Historic hotels in Santo Domingo
While there’s no shortage of sea and sand in the Caribbean, authentic history is harder to come by. A major exception is the city of Santo Domingo, the capital of the Dominican Republic. Often referred to as the “Oldest City of the New World,” Santo Domingo has a compact historic neighborhood with many buildings dating back to the 15th century. A handful of these can linked to Christopher Columbus and his crew. Travelers can immerse themselves in Santo Domingo’s days of yesteryear atmosphere by choosing to stay overnight in one of the city’s historic Colonial Zone hotels.
Casas del XVI
One of Christopher Columbus’ ship pilots, Alonso Perez Roldan, was an early resident of Casas del XVI, a 16th century mansion comprising three houses. Accommodations are spread throughout the houses — Casa de los Barcos has the property’s two-bedroom suite; Casa de Mapas has three rooms, an expansive courtyard and a small pool and Casa del Arbol has a smaller courtyard and four rooms featuring free-standing soaking tubs. All Casas del XVI guests receive the services of an unobtrusive butler, who can do everything from making dinner reservations at local eateries to delivering a gentle morning knock on your door as a wakeup call. Breakfast is included in the room rate and served al fresco. There are a number of choices, but guests should try the Dominican-style breakfast at least once during their stay, which includes eggs over easy, fried cheese, fried salami and mangú (cooked plantains with sautéed onions). Casas del XVI is a good choice for travelers desiring an extra measure of service.
Hostal Nicolas de Ovando
Hostal Nicolas de Ovando originally housed Governor Nicolas de Ovando, the first governor of the Americas. It’s to be expected that the 500-year-old property is brimming over with history, but surprisingly it also manages to project a hip and sophisticated ambience. Santo Domingo’s twentysomethings are a common sight here, sipping cocktails around the pool as merengue plays in the background. The hotel has 104 rooms; those intent on enjoying a historic vibe should opt for one of the 45 colonial-style rooms. These have hacienda shutters, high ceilings and tile floors that transport a lodger back into the past. Don’t miss the hotel’s Cibao Bar, where guests can kick back with a variety of aged rums while lighting up a Dominican cigar hand-rolled by the hotel’s very own tabaquero (tobacconist). Hostal Nicolas de Ovando is recommended for those in search of a full-service, modern hotel with roots in the 16th century.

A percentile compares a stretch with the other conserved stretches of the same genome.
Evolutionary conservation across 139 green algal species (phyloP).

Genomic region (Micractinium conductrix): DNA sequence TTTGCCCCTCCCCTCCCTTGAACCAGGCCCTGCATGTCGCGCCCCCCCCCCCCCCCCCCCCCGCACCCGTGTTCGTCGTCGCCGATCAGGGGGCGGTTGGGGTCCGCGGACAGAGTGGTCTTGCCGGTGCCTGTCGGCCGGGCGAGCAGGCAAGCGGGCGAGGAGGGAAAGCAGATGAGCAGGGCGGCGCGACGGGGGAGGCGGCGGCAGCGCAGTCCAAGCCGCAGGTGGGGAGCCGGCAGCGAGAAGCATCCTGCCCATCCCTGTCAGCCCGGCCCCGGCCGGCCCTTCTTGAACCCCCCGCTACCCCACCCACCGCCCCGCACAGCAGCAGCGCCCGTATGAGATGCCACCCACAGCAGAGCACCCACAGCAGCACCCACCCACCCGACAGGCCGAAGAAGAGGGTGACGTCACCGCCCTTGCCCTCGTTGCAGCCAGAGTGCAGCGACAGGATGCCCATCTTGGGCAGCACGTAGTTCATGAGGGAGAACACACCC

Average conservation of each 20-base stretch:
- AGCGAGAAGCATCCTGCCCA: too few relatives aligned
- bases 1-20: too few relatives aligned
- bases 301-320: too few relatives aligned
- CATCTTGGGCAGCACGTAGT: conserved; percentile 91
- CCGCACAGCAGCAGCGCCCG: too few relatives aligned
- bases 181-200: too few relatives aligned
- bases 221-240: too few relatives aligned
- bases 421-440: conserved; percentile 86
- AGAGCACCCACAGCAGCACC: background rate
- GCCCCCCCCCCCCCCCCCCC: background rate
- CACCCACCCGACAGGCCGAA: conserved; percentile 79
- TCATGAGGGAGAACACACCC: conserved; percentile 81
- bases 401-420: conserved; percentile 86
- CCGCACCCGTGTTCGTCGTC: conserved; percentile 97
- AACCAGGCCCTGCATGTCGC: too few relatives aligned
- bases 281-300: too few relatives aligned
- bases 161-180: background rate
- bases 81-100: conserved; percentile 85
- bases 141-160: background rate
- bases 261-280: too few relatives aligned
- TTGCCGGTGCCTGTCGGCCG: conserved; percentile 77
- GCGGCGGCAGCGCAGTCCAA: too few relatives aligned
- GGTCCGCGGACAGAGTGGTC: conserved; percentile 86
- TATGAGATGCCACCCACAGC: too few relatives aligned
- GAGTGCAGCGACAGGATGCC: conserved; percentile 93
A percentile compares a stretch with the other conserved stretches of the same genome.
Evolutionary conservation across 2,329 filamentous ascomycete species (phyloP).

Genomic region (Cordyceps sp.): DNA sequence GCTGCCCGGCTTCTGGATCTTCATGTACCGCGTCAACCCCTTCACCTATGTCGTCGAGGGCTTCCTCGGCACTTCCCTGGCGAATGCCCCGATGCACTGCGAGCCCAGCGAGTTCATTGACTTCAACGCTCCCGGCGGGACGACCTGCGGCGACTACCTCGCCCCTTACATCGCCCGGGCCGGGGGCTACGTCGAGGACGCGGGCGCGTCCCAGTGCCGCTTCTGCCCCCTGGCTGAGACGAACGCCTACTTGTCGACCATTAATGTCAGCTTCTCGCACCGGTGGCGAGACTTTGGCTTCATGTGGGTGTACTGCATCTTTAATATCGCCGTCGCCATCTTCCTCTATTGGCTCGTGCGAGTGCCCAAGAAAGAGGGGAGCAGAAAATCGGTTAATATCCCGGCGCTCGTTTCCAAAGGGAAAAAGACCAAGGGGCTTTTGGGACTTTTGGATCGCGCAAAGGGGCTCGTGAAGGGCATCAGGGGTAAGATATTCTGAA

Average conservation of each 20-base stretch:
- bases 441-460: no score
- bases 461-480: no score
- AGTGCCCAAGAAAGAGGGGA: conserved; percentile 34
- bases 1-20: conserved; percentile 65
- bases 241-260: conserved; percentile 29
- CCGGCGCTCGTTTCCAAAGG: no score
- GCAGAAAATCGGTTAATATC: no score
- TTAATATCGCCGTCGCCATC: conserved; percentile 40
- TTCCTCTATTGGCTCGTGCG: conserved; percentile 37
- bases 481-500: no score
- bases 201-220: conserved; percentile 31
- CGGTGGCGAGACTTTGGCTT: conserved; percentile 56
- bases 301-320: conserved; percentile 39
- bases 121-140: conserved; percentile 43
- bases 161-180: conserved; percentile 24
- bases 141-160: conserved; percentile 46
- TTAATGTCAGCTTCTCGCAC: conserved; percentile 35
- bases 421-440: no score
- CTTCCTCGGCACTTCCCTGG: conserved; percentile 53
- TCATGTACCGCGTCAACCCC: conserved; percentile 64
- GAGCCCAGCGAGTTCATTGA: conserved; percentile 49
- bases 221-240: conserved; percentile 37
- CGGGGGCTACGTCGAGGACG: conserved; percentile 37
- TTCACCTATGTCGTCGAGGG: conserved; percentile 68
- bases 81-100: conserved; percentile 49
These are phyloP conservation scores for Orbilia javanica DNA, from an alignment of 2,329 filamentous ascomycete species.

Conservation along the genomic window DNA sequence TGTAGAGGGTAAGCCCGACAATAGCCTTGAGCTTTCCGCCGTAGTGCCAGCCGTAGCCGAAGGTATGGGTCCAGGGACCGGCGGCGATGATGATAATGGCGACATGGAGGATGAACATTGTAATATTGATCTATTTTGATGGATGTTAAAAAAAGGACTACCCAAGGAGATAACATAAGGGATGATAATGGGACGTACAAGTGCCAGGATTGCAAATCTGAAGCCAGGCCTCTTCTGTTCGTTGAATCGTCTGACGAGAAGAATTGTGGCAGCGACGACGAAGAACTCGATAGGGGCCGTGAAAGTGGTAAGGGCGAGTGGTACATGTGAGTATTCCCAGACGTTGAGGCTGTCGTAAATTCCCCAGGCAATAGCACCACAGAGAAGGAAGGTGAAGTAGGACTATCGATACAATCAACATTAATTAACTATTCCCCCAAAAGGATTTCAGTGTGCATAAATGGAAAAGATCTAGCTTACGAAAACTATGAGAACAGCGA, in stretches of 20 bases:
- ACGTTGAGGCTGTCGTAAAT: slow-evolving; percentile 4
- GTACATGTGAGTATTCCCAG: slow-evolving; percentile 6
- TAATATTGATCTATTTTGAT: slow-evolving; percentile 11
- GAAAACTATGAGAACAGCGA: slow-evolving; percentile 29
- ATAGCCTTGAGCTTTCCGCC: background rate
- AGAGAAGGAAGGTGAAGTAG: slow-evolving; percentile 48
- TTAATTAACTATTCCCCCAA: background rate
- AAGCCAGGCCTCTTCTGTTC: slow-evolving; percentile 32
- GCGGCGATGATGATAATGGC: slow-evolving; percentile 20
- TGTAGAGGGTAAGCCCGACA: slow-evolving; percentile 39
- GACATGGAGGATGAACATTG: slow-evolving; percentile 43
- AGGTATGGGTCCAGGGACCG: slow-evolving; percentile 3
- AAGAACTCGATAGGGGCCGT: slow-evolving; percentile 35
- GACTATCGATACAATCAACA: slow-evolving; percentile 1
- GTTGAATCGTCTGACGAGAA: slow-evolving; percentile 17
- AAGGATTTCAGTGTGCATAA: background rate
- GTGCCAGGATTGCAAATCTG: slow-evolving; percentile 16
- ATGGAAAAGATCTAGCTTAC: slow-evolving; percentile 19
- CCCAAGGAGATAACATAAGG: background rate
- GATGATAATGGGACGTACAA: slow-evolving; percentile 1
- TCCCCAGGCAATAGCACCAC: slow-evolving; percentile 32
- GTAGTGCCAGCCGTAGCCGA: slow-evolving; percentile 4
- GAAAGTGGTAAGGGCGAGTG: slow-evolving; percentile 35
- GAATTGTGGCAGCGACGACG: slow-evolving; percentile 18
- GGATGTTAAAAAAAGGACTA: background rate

El Beaterio is an 11-room hotel in a 16th-century former convent. As one might expect, there’s a hushed, homey atmosphere at El Beaterio, which has been carefully restored over the years. There are plenty of historic details, including original stone walls and tile floors, as well as antique musical instruments adorning the walls. Don’t miss the rooftop terrace bar, which boasts great views looking out over the Colonial Zone and Parque Duarte. El Beaterio is a good match for those favoring an elegant and homey atmosphere at very reasonable rates.
Boutique Hotel Palacio
Jumping forward a few centuries brings us to the Boutique Hotel Palacio, a 19th century building that was the home of Ramon Baez, a former president of the Dominican Republic. The Boutique Hotel Palacio has a unique ambience — a blend of history and mystery that will please those who love a good gumshoe film. The four-story building has a cozy lobby bar, inviting inner courtyard and a rooftop pool. The Boutique Hotel Palacio makes a good choice for budget-minded travelers with a fondness for history and a dash of film noir drama.
All four of the above hotels are within blocks of each other in Santo Domingo’s Colonial Zone. Guests will find lots of pleasant surprises to discover on foot, including a multitude of restored buildings with period details, al fresco restaurants, parks brimming over with local color and lots of shops, especially along the pedestrianized Calle El Conde.
Category: DR Living |